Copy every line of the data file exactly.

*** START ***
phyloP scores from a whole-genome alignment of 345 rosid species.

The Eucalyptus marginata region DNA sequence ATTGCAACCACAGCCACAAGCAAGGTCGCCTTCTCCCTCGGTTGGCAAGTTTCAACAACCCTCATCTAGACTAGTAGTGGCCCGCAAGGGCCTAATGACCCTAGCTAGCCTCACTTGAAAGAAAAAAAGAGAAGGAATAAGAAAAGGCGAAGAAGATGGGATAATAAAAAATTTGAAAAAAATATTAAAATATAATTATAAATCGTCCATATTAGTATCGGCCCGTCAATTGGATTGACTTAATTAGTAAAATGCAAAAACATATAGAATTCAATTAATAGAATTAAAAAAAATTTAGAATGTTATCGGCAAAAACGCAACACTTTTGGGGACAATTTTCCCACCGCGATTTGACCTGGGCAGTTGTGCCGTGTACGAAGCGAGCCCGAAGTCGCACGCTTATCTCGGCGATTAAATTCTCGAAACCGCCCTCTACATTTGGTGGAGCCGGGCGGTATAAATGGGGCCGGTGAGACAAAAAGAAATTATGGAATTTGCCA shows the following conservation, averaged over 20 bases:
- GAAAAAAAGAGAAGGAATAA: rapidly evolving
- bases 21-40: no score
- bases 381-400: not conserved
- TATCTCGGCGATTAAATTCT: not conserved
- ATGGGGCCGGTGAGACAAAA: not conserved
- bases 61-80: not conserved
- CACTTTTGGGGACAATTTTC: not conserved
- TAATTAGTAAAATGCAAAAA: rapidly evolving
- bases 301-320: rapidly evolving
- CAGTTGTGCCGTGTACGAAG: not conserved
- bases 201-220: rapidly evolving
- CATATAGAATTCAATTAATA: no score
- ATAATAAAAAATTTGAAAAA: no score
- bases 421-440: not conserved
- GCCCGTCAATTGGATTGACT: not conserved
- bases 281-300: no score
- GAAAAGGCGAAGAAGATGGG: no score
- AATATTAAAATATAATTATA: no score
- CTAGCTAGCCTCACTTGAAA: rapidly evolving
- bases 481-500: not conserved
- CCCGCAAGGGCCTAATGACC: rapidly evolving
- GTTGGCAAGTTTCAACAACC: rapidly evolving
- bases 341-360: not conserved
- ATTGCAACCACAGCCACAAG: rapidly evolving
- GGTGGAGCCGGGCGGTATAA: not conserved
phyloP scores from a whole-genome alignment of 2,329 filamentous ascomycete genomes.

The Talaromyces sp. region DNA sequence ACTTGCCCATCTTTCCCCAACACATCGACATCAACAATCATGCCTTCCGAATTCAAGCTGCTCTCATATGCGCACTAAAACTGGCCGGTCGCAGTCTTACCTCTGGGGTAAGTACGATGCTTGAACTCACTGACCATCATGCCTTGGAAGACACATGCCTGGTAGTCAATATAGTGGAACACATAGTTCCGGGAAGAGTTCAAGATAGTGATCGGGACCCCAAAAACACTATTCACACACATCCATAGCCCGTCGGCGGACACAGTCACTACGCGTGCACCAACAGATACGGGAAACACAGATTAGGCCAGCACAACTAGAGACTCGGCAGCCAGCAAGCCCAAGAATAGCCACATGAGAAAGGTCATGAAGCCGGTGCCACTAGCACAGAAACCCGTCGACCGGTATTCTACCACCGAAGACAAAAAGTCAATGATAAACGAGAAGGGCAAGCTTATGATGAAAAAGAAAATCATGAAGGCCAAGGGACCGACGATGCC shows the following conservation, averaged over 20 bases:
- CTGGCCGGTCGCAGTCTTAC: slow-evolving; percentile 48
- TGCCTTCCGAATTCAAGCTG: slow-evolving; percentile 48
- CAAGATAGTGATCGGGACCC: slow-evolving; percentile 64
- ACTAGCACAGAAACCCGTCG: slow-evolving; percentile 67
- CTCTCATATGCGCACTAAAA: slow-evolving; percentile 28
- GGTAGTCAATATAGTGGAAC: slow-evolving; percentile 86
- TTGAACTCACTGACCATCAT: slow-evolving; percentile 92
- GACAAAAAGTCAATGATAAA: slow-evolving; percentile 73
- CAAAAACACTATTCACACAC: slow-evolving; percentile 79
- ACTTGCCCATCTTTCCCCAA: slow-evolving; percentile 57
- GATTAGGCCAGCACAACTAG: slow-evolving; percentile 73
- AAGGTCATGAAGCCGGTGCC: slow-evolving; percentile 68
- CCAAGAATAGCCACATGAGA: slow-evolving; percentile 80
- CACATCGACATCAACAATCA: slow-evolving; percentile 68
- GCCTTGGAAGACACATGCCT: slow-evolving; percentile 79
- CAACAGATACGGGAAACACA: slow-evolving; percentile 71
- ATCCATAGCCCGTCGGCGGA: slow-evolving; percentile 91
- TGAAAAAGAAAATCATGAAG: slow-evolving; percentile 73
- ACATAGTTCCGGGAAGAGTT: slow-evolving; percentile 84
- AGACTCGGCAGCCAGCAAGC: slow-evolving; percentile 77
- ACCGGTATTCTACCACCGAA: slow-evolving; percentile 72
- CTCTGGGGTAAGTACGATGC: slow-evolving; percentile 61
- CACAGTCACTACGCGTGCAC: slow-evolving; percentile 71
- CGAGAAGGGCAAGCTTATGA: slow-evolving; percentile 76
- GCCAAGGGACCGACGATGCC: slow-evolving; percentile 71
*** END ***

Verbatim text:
phyloP scores from a whole-genome alignment of 345 rosid species.

The Eucalyptus marginata region DNA sequence ATTGCAACCACAGCCACAAGCAAGGTCGCCTTCTCCCTCGGTTGGCAAGTTTCAACAACCCTCATCTAGACTAGTAGTGGCCCGCAAGGGCCTAATGACCCTAGCTAGCCTCACTTGAAAGAAAAAAAGAGAAGGAATAAGAAAAGGCGAAGAAGATGGGATAATAAAAAATTTGAAAAAAATATTAAAATATAATTATAAATCGTCCATATTAGTATCGGCCCGTCAATTGGATTGACTTAATTAGTAAAATGCAAAAACATATAGAATTCAATTAATAGAATTAAAAAAAATTTAGAATGTTATCGGCAAAAACGCAACACTTTTGGGGACAATTTTCCCACCGCGATTTGACCTGGGCAGTTGTGCCGTGTACGAAGCGAGCCCGAAGTCGCACGCTTATCTCGGCGATTAAATTCTCGAAACCGCCCTCTACATTTGGTGGAGCCGGGCGGTATAAATGGGGCCGGTGAGACAAAAAGAAATTATGGAATTTGCCA shows the following conservation, averaged over 20 bases:
- GAAAAAAAGAGAAGGAATAA: rapidly evolving
- bases 21-40: no score
- bases 381-400: not conserved
- TATCTCGGCGATTAAATTCT: not conserved
- ATGGGGCCGGTGAGACAAAA: not conserved
- bases 61-80: not conserved
- CACTTTTGGGGACAATTTTC: not conserved
- TAATTAGTAAAATGCAAAAA: rapidly evolving
- bases 301-320: rapidly evolving
- CAGTTGTGCCGTGTACGAAG: not conserved
- bases 201-220: rapidly evolving
- CATATAGAATTCAATTAATA: no score
- ATAATAAAAAATTTGAAAAA: no score
- bases 421-440: not conserved
- GCCCGTCAATTGGATTGACT: not conserved
- bases 281-300: no score
- GAAAAGGCGAAGAAGATGGG: no score
- AATATTAAAATATAATTATA: no score
- CTAGCTAGCCTCACTTGAAA: rapidly evolving
- bases 481-500: not conserved
- CCCGCAAGGGCCTAATGACC: rapidly evolving
- GTTGGCAAGTTTCAACAACC: rapidly evolving
- bases 341-360: not conserved
- ATTGCAACCACAGCCACAAG: rapidly evolving
- GGTGGAGCCGGGCGGTATAA: not conserved
phyloP scores from a whole-genome alignment of 2,329 filamentous ascomycete genomes.

The Talaromyces sp. region DNA sequence ACTTGCCCATCTTTCCCCAACACATCGACATCAACAATCATGCCTTCCGAATTCAAGCTGCTCTCATATGCGCACTAAAACTGGCCGGTCGCAGTCTTACCTCTGGGGTAAGTACGATGCTTGAACTCACTGACCATCATGCCTTGGAAGACACATGCCTGGTAGTCAATATAGTGGAACACATAGTTCCGGGAAGAGTTCAAGATAGTGATCGGGACCCCAAAAACACTATTCACACACATCCATAGCCCGTCGGCGGACACAGTCACTACGCGTGCACCAACAGATACGGGAAACACAGATTAGGCCAGCACAACTAGAGACTCGGCAGCCAGCAAGCCCAAGAATAGCCACATGAGAAAGGTCATGAAGCCGGTGCCACTAGCACAGAAACCCGTCGACCGGTATTCTACCACCGAAGACAAAAAGTCAATGATAAACGAGAAGGGCAAGCTTATGATGAAAAAGAAAATCATGAAGGCCAAGGGACCGACGATGCC shows the following conservation, averaged over 20 bases:
- CTGGCCGGTCGCAGTCTTAC: slow-evolving; percentile 48
- TGCCTTCCGAATTCAAGCTG: slow-evolving; percentile 48
- CAAGATAGTGATCGGGACCC: slow-evolving; percentile 64
- ACTAGCACAGAAACCCGTCG: slow-evolving; percentile 67
- CTCTCATATGCGCACTAAAA: slow-evolving; percentile 28
- GGTAGTCAATATAGTGGAAC: slow-evolving; percentile 86
- TTGAACTCACTGACCATCAT: slow-evolving; percentile 92
- GACAAAAAGTCAATGATAAA: slow-evolving; percentile 73
- CAAAAACACTATTCACACAC: slow-evolving; percentile 79
- ACTTGCCCATCTTTCCCCAA: slow-evolving; percentile 57
- GATTAGGCCAGCACAACTAG: slow-evolving; percentile 73
- AAGGTCATGAAGCCGGTGCC: slow-evolving; percentile 68
- CCAAGAATAGCCACATGAGA: slow-evolving; percentile 80
- CACATCGACATCAACAATCA: slow-evolving; percentile 68
- GCCTTGGAAGACACATGCCT: slow-evolving; percentile 79
- CAACAGATACGGGAAACACA: slow-evolving; percentile 71
- ATCCATAGCCCGTCGGCGGA: slow-evolving; percentile 91
- TGAAAAAGAAAATCATGAAG: slow-evolving; percentile 73
- ACATAGTTCCGGGAAGAGTT: slow-evolving; percentile 84
- AGACTCGGCAGCCAGCAAGC: slow-evolving; percentile 77
- ACCGGTATTCTACCACCGAA: slow-evolving; percentile 72
- CTCTGGGGTAAGTACGATGC: slow-evolving; percentile 61
- CACAGTCACTACGCGTGCAC: slow-evolving; percentile 71
- CGAGAAGGGCAAGCTTATGA: slow-evolving; percentile 76
- GCCAAGGGACCGACGATGCC: slow-evolving; percentile 71